For the first time in many years there are interesting alternatives to equities for investors to consider, which is basically why we’re starting to see people say goodbye to TINA.
Time to add some new friends to the group
That leads us to the primary point of this commentary: the changing investment landscape is presenting investors with opportunities across fixed income and real assets most have not seen for at least the past decade. While these opportunities could continue getting more interesting, now is the time to look at your asset allocation and get familiar with assets you may not have considered for some time.
As humans we look for patterns, it’s in our nature. Once a pattern is established and recognized as successful we’re quick followers. In many ways following TINA has been second nature to most investors, and the current high equity exposures reflect that recognition. However, the world has changed and we’re now in an environment where TINA is no longer true. There are alternatives to equities.
Just because we’re saying goodbye to our good friend TINA doesn’t mean it is forever, nor does it mean it is a complete split. Going forward, equities will likely have a significant place in investor asset allocation strategies. Rather, the end of TINA represents an opportunity to go out and meet new friends you haven’t hung out with in a while.
Friends like Real Estate, Commodities, High Yield Bonds, Investment Grade Bonds, Municipal Bonds and Government Bonds across the yield curve are waiting to be discovered. We think you’ll find that they’ve changed since the last time you’ve spoken and may be far more interesting today than they were ten years ago.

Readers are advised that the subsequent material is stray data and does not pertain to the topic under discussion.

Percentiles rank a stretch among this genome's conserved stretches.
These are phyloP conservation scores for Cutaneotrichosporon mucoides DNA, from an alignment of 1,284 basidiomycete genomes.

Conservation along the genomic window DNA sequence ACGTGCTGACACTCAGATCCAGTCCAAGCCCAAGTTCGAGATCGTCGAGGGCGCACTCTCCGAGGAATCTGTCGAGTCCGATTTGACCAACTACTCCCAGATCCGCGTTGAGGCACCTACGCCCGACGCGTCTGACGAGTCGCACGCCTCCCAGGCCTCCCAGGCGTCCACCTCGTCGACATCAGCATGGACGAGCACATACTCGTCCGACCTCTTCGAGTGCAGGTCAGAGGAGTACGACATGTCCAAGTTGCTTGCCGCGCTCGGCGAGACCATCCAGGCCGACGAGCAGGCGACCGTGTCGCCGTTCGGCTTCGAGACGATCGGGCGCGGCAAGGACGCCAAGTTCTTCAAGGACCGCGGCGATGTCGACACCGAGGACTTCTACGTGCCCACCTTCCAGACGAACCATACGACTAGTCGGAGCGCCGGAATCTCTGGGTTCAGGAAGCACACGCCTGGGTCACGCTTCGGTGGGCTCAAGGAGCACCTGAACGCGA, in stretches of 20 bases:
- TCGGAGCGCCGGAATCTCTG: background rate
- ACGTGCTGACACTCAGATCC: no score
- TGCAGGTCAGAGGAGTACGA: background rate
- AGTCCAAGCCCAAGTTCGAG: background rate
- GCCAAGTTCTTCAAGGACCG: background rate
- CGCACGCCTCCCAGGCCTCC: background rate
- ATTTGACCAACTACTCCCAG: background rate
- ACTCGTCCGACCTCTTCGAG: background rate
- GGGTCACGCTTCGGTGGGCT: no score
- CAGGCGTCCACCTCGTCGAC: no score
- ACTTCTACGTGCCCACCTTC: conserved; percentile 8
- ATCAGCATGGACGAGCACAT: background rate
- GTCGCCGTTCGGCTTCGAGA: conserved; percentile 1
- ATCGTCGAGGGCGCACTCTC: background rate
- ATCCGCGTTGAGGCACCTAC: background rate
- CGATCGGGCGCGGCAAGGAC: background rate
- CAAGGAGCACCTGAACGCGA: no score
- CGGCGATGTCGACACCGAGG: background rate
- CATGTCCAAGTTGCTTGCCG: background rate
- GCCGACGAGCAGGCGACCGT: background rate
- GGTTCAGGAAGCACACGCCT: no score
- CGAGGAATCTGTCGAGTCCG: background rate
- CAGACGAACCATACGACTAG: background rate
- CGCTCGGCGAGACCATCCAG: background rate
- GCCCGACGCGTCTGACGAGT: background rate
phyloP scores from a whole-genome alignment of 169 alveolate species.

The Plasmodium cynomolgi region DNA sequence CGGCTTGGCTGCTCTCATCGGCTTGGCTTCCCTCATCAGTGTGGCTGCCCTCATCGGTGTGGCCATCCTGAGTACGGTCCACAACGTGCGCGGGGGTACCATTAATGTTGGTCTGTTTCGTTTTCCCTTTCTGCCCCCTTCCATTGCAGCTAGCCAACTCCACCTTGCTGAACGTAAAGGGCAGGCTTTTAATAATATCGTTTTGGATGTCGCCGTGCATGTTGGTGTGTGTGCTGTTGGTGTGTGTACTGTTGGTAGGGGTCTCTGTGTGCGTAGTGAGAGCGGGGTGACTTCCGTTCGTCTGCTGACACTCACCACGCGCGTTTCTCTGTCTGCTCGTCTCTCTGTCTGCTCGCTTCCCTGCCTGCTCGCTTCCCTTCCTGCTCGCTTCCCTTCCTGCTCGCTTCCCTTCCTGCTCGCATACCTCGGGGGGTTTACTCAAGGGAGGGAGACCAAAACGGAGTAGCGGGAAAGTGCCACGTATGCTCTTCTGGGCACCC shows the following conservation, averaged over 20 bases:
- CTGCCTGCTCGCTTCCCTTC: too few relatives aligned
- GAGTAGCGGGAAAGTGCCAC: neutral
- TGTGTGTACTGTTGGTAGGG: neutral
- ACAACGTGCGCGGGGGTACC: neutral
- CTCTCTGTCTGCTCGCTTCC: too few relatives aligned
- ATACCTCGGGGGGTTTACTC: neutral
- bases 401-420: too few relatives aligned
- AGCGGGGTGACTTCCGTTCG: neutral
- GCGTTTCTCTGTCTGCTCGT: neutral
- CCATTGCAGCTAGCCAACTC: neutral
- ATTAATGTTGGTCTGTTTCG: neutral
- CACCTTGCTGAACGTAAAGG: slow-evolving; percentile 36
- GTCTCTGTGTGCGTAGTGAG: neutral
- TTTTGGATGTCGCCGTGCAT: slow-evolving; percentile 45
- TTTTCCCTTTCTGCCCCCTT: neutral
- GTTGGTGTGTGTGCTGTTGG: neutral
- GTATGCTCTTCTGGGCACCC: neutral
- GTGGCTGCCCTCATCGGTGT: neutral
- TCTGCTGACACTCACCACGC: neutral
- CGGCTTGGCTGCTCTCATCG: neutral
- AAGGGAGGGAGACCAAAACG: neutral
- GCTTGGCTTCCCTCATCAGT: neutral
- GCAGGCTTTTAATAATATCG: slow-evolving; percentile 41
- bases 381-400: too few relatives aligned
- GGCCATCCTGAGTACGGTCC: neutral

Important Disclosures & Definitions
Source: Bloomberg, as of 12/31/2021
Basis Point (bps): a unit that is equal to 1/100th of 1% and is used to denote the change in a financial instrument.
Fed Funds Target: the target interest rate set by the Federal Open Market Committee (FOMC). This target is the rate at which the Federal Reserve (the “Fed”) suggests commercial banks borrow and lend their excess reserves to each other overnight.
Federal Open Market Committee (FOMC): a branch of the Federal Reserve System, the FOMC determines the direction of monetary policy by directing open market operations. The committee is composed of the seven members of the Board of Governors and five Federal Reserve Bank presidents.
Great Financial Crisis (GFC): a downturn in the US housing market coupled with loose lending standards created a financial crisis that spread from the United States to the rest of the world through linkages in the global financial system. Many banks around the world incurred large losses and relied on government support to avoid bankruptcy.
S&P 500 Index: widely regarded as the best single gauge of large-cap US equities. The index includes 500 leading companies and covers approximately 80% of available market capitalization. One may not invest directly in an index.
Performance data quoted represents past performance. Past performance is no guarantee of future results; current performance may be higher or lower than performance quoted.
ALPS Advisors, Inc. is affiliated with ALPS Portfolio Solutions Distributor, Inc.
ALPS Portfolio Solutions Distributor, Inc., FINRA Member.